Psilocybin, in 10mg or 25mg doses, has no detrimental effects in healthy people

New research from King’s College London, in partnership with COMPASS Pathways and supported by the National Institute for Health Research (NIHR) Maudsley Biomedical Research Centre, has established that psilocybin can be safely administered at doses of either 10mg or 25mg to up to six participants at the same time.

This is the first time that a study of this scale (89 participants) on psilocybin has been published in a peer-reviewed journal. 

The research, published in the Journal of Psychopharmacology, is an essential first step in demonstrating the safety and feasibility of psilocybin – a psychedelic drug isolated from the Psilocybe mushroom – for use within controlled settings alongside talking therapy as a potential treatment for a range of mental health conditions, including treatment-resistant depression (TRD) and PTSD. Current treatment options for these conditions are ineffective or partially effective for many people, resulting in a significant unmet need.  

The trial was supported by the National Institute for Health Research (NIHR) Maudsley Biomedical Research Centre and took place in the NIHR / Wellcome King’s Clinical Research Facility.

A potential new treatment

Early research has indicated a potential for psilocybin therapy to treat mental health conditions, but no trials have been undertaken at the scale needed for regulatory approval to make the therapy available.

The trial is the first of its kind to thoroughly investigate the simultaneous administration of psilocybin. 89 healthy participants with no recent (within 1 year) use of psilocybin were recruited. 60 individuals were randomly picked to receive either a 10mg or 25mg dose of psilocybin in a controlled environment.

All participants were provided with one-to-one support from trained psychotherapists. The remaining 29 participants acted as the control group and received a placebo, also with psychological support.

Assessment of change

Participants were closely monitored for six to eight hours following administration of psilocybin and then followed up for 12 weeks. During this time, they were assessed for a number of possible changes, including sustained attention, memory, and planning, as well as their ability to process emotions.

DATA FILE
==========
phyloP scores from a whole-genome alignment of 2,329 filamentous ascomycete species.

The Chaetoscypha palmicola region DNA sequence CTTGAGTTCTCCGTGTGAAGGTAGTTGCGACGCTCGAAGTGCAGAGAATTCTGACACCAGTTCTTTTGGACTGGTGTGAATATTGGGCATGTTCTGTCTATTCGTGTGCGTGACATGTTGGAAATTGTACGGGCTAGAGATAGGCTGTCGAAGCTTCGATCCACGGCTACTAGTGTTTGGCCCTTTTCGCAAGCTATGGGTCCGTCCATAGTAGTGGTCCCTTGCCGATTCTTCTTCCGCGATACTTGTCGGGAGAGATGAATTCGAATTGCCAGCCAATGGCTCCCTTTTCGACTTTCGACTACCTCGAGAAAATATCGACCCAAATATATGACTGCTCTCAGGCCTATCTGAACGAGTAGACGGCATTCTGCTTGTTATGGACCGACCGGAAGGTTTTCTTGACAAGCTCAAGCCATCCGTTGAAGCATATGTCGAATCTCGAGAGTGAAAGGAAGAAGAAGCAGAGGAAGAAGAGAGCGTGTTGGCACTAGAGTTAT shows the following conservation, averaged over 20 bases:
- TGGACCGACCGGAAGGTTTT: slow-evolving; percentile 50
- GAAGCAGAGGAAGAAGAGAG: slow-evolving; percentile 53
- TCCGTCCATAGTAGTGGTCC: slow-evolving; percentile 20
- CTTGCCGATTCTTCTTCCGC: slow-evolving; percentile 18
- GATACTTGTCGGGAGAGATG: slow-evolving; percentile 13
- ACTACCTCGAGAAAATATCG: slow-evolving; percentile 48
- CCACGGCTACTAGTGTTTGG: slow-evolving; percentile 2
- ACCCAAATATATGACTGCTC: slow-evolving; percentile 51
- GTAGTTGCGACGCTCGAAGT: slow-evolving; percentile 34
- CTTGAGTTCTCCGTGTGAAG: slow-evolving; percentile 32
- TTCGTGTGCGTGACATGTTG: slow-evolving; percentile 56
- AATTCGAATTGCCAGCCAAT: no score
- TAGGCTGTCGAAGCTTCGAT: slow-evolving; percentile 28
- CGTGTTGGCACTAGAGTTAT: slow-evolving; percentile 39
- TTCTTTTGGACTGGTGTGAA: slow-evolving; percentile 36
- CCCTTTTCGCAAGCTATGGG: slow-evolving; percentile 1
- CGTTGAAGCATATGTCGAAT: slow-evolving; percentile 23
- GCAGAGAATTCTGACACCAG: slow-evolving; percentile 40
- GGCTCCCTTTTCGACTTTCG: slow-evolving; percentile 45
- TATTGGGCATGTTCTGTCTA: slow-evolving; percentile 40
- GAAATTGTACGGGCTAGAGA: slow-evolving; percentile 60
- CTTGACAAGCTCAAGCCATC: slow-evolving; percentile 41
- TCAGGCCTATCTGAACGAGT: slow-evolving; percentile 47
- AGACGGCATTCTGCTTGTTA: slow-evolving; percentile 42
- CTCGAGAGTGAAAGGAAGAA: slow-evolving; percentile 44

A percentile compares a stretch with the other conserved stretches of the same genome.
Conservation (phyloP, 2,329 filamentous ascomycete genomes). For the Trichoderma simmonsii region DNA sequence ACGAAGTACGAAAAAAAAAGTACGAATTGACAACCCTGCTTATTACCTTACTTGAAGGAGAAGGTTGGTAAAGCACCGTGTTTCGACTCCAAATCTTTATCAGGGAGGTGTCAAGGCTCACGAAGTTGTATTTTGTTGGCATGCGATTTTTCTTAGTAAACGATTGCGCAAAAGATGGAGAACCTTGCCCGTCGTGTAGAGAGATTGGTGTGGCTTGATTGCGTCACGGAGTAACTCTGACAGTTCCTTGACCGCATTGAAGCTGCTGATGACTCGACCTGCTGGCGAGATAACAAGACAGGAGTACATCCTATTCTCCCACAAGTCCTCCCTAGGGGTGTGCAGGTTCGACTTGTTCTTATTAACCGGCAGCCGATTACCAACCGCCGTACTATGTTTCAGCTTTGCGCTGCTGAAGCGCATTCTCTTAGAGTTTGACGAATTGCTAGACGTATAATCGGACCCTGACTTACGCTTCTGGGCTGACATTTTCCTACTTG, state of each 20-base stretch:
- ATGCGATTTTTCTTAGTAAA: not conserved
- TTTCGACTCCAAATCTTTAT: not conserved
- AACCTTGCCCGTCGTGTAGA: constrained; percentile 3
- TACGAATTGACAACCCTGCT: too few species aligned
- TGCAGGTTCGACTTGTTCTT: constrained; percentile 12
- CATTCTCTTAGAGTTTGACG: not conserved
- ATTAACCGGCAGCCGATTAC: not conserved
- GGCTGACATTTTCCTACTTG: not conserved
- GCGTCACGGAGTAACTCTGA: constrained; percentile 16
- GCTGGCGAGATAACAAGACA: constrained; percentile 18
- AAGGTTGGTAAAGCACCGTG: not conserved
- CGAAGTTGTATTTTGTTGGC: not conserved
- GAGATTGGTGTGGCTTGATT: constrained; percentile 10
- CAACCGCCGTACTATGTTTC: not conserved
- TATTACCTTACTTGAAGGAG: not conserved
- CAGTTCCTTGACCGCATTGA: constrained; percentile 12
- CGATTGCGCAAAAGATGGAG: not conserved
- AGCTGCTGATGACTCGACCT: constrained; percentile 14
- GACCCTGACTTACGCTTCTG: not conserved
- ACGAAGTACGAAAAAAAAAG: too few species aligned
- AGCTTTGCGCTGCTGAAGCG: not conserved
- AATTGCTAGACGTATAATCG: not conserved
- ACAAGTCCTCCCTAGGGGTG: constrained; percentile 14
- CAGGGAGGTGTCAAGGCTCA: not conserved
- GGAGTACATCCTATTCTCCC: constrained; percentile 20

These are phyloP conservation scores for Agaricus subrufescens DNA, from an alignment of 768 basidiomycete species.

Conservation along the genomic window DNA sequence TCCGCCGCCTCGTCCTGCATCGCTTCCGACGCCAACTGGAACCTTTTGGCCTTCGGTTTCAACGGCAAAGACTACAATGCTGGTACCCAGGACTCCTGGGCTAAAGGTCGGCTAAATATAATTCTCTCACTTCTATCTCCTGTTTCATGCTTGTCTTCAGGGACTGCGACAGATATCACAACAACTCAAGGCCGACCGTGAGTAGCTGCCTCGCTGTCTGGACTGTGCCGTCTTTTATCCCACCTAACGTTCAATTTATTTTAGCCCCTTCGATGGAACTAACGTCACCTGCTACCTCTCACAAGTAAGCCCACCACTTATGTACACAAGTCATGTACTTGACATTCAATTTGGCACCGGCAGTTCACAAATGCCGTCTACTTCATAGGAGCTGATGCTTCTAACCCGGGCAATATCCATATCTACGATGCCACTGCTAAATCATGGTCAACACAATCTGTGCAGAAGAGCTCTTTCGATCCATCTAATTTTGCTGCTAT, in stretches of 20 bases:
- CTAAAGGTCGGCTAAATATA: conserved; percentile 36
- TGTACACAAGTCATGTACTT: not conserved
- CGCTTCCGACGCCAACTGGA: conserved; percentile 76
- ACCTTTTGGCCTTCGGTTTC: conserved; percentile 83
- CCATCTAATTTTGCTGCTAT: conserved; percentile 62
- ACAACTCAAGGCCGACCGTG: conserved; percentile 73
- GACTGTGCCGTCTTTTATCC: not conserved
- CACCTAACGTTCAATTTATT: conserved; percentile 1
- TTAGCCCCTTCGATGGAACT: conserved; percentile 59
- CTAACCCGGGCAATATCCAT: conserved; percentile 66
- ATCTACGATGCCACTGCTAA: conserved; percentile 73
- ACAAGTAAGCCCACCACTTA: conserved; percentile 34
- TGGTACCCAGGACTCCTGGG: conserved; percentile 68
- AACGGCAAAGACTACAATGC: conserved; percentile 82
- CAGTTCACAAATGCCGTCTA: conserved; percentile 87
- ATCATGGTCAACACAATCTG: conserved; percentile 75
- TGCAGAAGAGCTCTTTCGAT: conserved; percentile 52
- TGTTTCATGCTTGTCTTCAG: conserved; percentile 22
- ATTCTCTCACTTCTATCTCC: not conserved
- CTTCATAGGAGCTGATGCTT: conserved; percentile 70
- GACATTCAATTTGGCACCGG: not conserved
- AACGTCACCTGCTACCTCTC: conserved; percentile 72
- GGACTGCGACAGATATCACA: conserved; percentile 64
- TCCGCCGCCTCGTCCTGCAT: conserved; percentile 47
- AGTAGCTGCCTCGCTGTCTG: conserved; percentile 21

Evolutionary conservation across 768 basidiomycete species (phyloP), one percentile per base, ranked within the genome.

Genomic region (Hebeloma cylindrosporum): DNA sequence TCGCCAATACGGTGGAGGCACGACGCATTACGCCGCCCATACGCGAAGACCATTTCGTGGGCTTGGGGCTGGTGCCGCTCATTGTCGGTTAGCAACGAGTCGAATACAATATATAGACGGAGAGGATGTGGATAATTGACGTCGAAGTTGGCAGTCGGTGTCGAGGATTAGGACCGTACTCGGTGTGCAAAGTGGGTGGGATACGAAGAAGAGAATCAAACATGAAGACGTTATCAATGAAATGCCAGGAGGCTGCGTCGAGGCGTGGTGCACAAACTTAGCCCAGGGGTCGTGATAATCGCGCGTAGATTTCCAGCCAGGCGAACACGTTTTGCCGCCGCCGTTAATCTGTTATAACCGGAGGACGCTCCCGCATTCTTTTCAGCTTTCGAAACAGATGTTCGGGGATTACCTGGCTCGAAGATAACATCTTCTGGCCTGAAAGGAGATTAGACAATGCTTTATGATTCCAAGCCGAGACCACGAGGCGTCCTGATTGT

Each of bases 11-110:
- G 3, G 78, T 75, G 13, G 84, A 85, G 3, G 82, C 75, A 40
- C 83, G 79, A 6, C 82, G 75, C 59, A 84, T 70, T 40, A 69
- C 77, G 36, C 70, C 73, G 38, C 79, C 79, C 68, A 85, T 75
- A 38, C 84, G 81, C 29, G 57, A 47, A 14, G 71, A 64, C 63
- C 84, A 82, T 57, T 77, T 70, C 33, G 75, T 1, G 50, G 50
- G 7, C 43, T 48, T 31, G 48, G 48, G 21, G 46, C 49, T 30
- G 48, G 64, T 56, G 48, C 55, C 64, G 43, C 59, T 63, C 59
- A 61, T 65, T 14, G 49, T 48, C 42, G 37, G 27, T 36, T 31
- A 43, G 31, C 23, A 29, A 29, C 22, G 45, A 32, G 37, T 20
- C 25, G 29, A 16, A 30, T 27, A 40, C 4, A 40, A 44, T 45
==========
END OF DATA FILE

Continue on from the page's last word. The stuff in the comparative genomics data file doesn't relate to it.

National Institute for Health Research (NIHR) Clinical Scientist Dr James Rucker, the study’s lead author from Institute of Psychiatry, Psychology & Neuroscience (IoPPN) and honorary consultant psychiatrist at South London and Maudsley NHS Foundation Trust said:

“This rigorous study is an important first demonstration that the simultaneous administration of psilocybin can be explored further. If we think about how psilocybin therapy (if approved) may be delivered in the future, it's important to demonstrate the feasibility and the safety of giving it to more than one person at the same time, so we can think about how we scale up the treatment. This therapy has promise for people living with serious mental health problems, like treatment-resistant depression (TRD) and PTSD. They can be extremely disabling, distressing and disruptive, but current treatment options for these conditions are ineffective or partially effective for many people.”

Throughout the study, there were no instances of anyone withdrawing from the study due to an adverse event, and no consistent trends to suggest that either of the psilocybin doses had any short- or long-term detrimental effects on participants.

Professor Guy Goodwin, Chief Medical Officer, COMPASS Pathways, said:

“This study was an early part of our clinical development programme for COMP360 psilocybin therapy. It explored the safety and feasibility of simultaneous psilocybin administration, with 1:1 support, in healthy participants, and provided a strong foundation to which we have now added positive results from our phase IIb trial in 233 patients with TRD, and from our open-label study of patients taking SSRI antidepressants alongside psilocybin therapy. We are looking forward to finalising plans for our phase III programme, which we expect to begin in 2022.”

Future plans

Since this initial trial in healthy volunteers, the investigators have completed Phase II of the study, which has explored the efficacy and safety of psilocybin in people living with treatment-resistant depression, and are analysing the data for publication.

Dr James Rucker is leading a trial sponsored by the NIHR Maudsley BRC that will investigate the effect of psilocybin on participants who are unresponsive to, or intolerant of, at least two evidence-based treatments for Major Depressive Disorder (short name: PsiDeR). The trial is funded by the NIHR Clinician Scientist Programme and will include collection of brain-scanning data and blood-based measures.

Earlier this year a partnership between IoPPN, South London and Maudsley NHS Foundation Trust (SLaM) and COMPASS was announced. This aims to advance psychedelic research and develop ambitious new models of care for mental health in the UK. The plans will include training therapists in psychedelic therapy, generating real-world evidence, prototyping digital solutions, and building state-of-the-art facilities for research.

The paper  ‘The effects of psilocybin on cognitive and emotional functions in healthy participants: results from a phase 1, randomised, placebo-controlled trial involving simultaneous psilocybin administration and preparation’ was published in the Journal of Psychopharmacology doi: 10.1177/02698811211064720

Researchers from King's College London are involved in a number of psilocybin trials


Tags: research stories - NIHR Wellcome King's Clinical Research Facility - NIHR Maudsley Biomedical Research Centre (BRC) - depression - Clinical trials -

By NIHR Maudsley BRC at 4 Jan 2022, 19:24 PM


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